Jeff Bezos' Blue Origin launches spacecraft higher than ever

Katie Ramirez
July 19, 2018

The launch also went into a brief hold 8 minutes before New Shepard - a reusable rocket-capsule duo - was due to take off from a pad at Blue Origin's West Texas test site.

Blue Origin, owned by Amazon billionaire Jeff Bezos, plans to webcast Wednesday's test flight, which is set for takeoff at 10 a.m. EDT (1400 GMT; 9 a.m. CDT) from the company's sprawling test site north of Van Horn, Texas, around 100 miles (160 kilometers) east of El Paso.

The test will simulate an emergency high altitude "escape motor" test.

The vehicle's propulsion module boosted the crew capsule on a standard trajectory.

TESTING. TESTING. Blue Origin wasn't the only company testing the waters with this New Shepard rocket launch; the rocket's capsule contained a variety of devices and experiments for scientists and educators conducting microgravity research.

While this flight was primarily meant to demonstrate the vehicle's escape system, the crew capsule carried eight research and technology demonstration payloads, similar to what the vehicle has done on previous suborbital test flights.

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"We'll be doing a high altitude escape motor test - pushing the rocket to its limits", noted Blue Origin ahead of the test.

Many have wondered over the last few years how much a ticket on Blue Origin's New Shepard space vehicle will cost.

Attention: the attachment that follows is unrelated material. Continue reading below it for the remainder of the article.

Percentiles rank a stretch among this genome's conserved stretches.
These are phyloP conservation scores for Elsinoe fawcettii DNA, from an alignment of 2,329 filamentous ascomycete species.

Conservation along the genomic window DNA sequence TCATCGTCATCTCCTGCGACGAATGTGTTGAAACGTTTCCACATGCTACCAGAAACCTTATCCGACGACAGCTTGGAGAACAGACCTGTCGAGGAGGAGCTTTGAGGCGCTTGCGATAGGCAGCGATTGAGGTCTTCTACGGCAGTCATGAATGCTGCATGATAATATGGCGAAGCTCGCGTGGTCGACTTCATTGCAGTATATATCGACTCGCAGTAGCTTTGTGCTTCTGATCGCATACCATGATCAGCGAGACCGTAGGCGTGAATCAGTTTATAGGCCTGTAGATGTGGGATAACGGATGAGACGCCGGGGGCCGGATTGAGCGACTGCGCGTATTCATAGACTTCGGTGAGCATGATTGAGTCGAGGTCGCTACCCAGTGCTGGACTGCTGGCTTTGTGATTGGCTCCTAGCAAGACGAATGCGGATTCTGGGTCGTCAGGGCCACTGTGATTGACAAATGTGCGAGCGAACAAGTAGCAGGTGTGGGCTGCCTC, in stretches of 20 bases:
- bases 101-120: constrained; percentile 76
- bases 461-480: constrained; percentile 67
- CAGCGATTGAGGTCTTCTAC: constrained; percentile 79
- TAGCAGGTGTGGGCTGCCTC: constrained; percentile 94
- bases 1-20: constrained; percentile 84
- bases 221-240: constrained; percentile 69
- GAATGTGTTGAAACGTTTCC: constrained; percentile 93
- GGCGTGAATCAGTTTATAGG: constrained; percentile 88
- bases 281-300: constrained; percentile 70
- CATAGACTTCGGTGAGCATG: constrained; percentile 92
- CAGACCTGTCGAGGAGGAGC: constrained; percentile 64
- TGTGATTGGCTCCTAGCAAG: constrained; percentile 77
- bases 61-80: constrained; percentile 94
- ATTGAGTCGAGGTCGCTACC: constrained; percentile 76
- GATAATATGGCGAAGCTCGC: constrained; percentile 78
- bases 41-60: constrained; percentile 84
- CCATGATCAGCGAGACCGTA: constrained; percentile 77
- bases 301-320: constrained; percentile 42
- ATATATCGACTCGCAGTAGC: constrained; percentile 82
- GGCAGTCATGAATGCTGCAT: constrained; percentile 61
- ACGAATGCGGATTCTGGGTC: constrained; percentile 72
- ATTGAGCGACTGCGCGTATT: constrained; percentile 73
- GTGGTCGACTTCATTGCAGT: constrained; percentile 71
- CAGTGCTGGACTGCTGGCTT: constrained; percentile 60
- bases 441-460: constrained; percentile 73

This time, the company is also flying a suite of materials from Blue Origin employees as a part of its internal "Fly My Stuff" program.

The reusable New Shepard rocket settles to a picture-perfect touchdown.

Although there weren't any people aboard this test flight, Blue Origin's test dummy, Mannequin Skywalker, was strapped in a chair to measure the gravitation forces a real body might experience during a somewhat violent abort.

While testing with New Shepard continues, work on Blue Origin's next vehicle, the New Glenn is pressing on, albeit mainly away from the attention of the media. "At Blue Origin, we're all about safety", she said. Launch commentator Ariane Cornell promised it would be soon. The company is already selling tickets for adventurous travelers who want to spend a short while in space, and you can stick your name on the list if you've got a spare $200,000 lying around. The hardware used in previous tests has been retired and put on exhibit at Blue Origin's Florida rocket factory, where the orbital-class New Glenn rocket will be built.

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